The Next Evolution of Data-Aware Storage
I recently had the opportunity to be briefed on DataGravity’s freshly released Version 2.2 update. It comes with a number of really interesting features to extend the already impressive capabilities of the Discovery Series arrays. Of note in this release: Hyper-V support, file fingerprinting, user activity alerting, some new tags included by default, and various other improvements. Of these additions, Hyper-V support likely has the most impact on the market, but the other additions will make existing users quite happy. Thankfully, my guide, David, took the time to show me all of these neat upgrades!
With the 2.2 release, the Discovery Series arrays now support all of the same features and capabilities on Hyper-V that they previously supported with VMware vSphere. This also includes support for ODX (Microsoft’s offloaded data transfer technology, similar to a subset of VAAI). While customers could previously use the array to support home directories and file shares integrated with Active Directory, they were limited to analyzing VMware virtual machines on NFS datastores introspectively. This new release expands that capability to iSCSI datastores, and be extension, Hyper-V.
Adding support for Hyper-V unlocks a whole new segment of the addressable market that will also benefit from the advanced security, compliance, and efficiency features of these arrays.
This is perhaps the most intriguing feature of this release. Upon ingestion, a SHA-1 hash is computed for a file. By assigning this hash value to the file to identify it as a unique piece of data within the system, the file can be tracked, even if surface-level data about the file changes.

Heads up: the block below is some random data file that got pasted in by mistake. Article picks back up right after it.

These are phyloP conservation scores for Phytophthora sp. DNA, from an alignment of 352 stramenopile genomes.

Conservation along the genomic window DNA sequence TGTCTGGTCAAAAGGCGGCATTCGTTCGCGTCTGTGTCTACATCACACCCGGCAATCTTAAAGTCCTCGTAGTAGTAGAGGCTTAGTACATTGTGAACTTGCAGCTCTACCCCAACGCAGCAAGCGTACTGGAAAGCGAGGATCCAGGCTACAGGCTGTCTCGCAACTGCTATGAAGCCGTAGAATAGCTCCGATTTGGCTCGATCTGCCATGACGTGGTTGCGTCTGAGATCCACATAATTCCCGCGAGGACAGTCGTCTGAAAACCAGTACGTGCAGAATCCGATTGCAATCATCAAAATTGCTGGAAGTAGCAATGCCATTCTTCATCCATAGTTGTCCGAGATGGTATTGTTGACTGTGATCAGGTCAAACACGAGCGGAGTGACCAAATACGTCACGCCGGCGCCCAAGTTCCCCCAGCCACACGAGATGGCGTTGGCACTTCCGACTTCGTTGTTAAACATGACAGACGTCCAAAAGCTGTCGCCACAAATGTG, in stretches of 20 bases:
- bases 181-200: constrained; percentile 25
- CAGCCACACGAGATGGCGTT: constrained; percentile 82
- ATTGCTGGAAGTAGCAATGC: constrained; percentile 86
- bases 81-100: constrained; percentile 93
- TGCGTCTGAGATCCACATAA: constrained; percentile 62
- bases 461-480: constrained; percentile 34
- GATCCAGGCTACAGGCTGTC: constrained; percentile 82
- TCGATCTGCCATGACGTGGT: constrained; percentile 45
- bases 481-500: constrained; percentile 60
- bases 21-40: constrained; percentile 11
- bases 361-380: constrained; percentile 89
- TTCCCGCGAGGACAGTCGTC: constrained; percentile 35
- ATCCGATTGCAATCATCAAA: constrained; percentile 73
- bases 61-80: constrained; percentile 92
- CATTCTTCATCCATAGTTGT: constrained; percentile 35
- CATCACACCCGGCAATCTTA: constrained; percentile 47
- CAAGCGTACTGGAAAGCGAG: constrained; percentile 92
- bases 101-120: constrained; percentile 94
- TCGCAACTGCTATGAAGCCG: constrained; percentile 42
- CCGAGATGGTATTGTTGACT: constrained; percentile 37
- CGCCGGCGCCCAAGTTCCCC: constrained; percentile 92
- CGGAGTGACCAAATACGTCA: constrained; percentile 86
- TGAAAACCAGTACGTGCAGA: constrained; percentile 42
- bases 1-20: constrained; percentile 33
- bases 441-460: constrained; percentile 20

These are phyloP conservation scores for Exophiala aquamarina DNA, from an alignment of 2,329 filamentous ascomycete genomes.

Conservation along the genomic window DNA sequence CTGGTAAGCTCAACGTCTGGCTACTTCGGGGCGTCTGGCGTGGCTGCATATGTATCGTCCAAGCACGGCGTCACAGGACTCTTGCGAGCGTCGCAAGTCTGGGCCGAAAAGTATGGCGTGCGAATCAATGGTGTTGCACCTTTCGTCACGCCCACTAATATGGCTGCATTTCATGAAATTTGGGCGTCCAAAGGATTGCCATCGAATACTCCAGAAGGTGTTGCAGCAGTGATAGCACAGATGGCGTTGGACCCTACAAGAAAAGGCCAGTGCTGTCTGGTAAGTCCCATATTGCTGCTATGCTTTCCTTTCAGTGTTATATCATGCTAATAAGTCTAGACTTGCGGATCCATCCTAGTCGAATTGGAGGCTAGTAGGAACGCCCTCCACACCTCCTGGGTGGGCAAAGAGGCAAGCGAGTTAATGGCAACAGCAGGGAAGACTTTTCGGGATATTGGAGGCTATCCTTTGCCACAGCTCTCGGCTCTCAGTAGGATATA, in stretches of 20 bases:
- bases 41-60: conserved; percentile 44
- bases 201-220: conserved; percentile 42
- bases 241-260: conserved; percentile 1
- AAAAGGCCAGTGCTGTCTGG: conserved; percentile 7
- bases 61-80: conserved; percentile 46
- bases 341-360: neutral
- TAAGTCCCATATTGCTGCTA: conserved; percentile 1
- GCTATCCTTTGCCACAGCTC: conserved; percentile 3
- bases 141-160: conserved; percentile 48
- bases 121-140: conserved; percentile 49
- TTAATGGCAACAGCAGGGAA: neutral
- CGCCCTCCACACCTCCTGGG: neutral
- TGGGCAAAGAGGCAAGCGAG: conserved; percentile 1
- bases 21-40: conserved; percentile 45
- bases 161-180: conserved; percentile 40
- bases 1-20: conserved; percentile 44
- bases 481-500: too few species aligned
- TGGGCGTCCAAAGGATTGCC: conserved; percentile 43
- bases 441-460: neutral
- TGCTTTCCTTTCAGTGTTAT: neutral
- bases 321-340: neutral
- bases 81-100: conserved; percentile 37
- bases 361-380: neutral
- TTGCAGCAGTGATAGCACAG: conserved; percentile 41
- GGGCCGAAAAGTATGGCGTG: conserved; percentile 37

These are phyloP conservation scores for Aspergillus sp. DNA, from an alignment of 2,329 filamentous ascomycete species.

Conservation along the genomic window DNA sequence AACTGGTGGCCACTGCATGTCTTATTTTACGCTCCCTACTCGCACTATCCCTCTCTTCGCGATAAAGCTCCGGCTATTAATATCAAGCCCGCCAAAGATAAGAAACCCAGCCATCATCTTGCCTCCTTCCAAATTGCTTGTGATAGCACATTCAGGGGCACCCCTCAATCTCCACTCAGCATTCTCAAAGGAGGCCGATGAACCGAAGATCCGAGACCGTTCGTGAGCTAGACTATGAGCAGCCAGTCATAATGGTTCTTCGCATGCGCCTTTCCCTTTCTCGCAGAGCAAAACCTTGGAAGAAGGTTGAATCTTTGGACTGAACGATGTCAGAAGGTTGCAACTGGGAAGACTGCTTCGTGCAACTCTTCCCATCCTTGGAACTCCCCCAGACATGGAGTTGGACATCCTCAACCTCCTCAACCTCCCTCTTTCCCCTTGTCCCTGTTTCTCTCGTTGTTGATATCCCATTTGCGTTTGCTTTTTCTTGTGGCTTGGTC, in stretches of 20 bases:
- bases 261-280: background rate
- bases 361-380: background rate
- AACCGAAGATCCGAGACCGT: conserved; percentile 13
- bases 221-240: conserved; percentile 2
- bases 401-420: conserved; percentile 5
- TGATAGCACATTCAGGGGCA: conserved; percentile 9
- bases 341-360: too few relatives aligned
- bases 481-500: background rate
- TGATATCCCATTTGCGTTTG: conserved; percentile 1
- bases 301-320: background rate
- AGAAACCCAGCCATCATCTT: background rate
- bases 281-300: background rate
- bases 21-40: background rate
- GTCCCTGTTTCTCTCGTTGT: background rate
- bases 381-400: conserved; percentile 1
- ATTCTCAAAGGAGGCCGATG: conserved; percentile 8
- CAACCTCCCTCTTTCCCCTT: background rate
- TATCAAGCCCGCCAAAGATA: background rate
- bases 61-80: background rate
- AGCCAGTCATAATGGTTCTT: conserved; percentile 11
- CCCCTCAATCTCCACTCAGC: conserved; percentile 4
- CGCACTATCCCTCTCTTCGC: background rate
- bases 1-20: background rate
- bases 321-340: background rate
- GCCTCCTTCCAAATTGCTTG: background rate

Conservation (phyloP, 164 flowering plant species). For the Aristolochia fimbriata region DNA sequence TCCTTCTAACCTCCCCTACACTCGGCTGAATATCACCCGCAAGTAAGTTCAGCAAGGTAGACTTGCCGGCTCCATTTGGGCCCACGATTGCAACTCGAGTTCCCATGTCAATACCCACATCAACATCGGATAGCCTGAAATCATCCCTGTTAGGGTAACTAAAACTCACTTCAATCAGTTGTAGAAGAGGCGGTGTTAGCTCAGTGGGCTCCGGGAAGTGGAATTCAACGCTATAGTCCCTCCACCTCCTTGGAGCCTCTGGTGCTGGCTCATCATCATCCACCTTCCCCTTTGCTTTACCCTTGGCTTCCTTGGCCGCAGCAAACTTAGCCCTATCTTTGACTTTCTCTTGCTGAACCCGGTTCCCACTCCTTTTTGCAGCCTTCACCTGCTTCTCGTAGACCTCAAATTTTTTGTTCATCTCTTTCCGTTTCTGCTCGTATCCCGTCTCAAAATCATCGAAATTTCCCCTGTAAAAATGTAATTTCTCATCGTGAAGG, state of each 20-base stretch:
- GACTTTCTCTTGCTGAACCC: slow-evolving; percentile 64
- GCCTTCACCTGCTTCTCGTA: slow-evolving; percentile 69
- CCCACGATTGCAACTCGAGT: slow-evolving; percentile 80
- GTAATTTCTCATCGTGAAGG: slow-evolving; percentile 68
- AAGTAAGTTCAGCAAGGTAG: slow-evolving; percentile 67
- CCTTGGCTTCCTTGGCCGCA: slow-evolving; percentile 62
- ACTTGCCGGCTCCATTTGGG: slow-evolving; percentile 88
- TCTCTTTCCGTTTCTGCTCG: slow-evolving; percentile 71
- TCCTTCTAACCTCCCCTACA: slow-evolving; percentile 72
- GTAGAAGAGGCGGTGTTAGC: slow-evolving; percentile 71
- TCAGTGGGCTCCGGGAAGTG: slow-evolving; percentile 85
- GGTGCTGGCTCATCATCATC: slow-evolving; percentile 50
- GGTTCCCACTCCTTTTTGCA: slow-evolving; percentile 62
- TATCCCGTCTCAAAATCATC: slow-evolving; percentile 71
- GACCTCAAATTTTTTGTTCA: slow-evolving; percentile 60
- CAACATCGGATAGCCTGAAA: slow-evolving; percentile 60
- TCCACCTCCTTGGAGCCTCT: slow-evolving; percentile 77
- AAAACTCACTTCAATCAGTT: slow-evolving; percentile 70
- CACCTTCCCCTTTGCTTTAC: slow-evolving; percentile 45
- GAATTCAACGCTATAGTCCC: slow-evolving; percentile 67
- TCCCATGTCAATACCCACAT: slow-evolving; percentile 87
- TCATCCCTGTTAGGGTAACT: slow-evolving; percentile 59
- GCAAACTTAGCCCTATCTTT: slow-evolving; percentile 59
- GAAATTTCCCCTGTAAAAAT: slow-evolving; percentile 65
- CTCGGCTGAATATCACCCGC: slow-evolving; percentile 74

For example, if a Word document called Important Quarterly Financials.xlsx is written to the array, a malicious user could later modify the filename to be logo.jpg and modify some of the operating system metadata that defines the file. On a traditional storage array, this data would be lost. In the event that this malicious activity happened before a backup operation took place, the data would indeed be lost forever.
Thanks to the fingerprinting feature, an administrator can now search the contents of the array for any files with the same fingerprint as the original document. Although the human-readable qualities that identify the example document have changed, the fingerprint would be the same, and the important quarterly financials document would be saved.
User Activity Alerting
Another useful feature in this new release is the capability to set up thresholds and filters for certain user activity that will trigger alerts. A threshold could specify, for example, that if a user changes over 200 files in an hour (read, write, delete, update), it should send an alert. A user changing 200 files in this timeframe is not typical behavior, and could indicate something more sinister like the introduction of the CryptoLocker virus into the environment. Knowing about this sort of activity as soon as possible can be the difference between a small headache and massive data loss.
Another possible use for this might be an alert that triggers when a user reads a specified number of files in a given time frame. Excessive reads could indicate that the intern who was just let go is copying massive amounts of data off the company share before exiting the building. This alert, sent in a timely fashion, could help catch the thief red-handed.
You can learn more about this awesome new release on DataGravity’s corporate blog in the official post about the release. To learn more about the Discovery Series arrays in general, be sure to visit DataGravity over at http://datagravity.com/.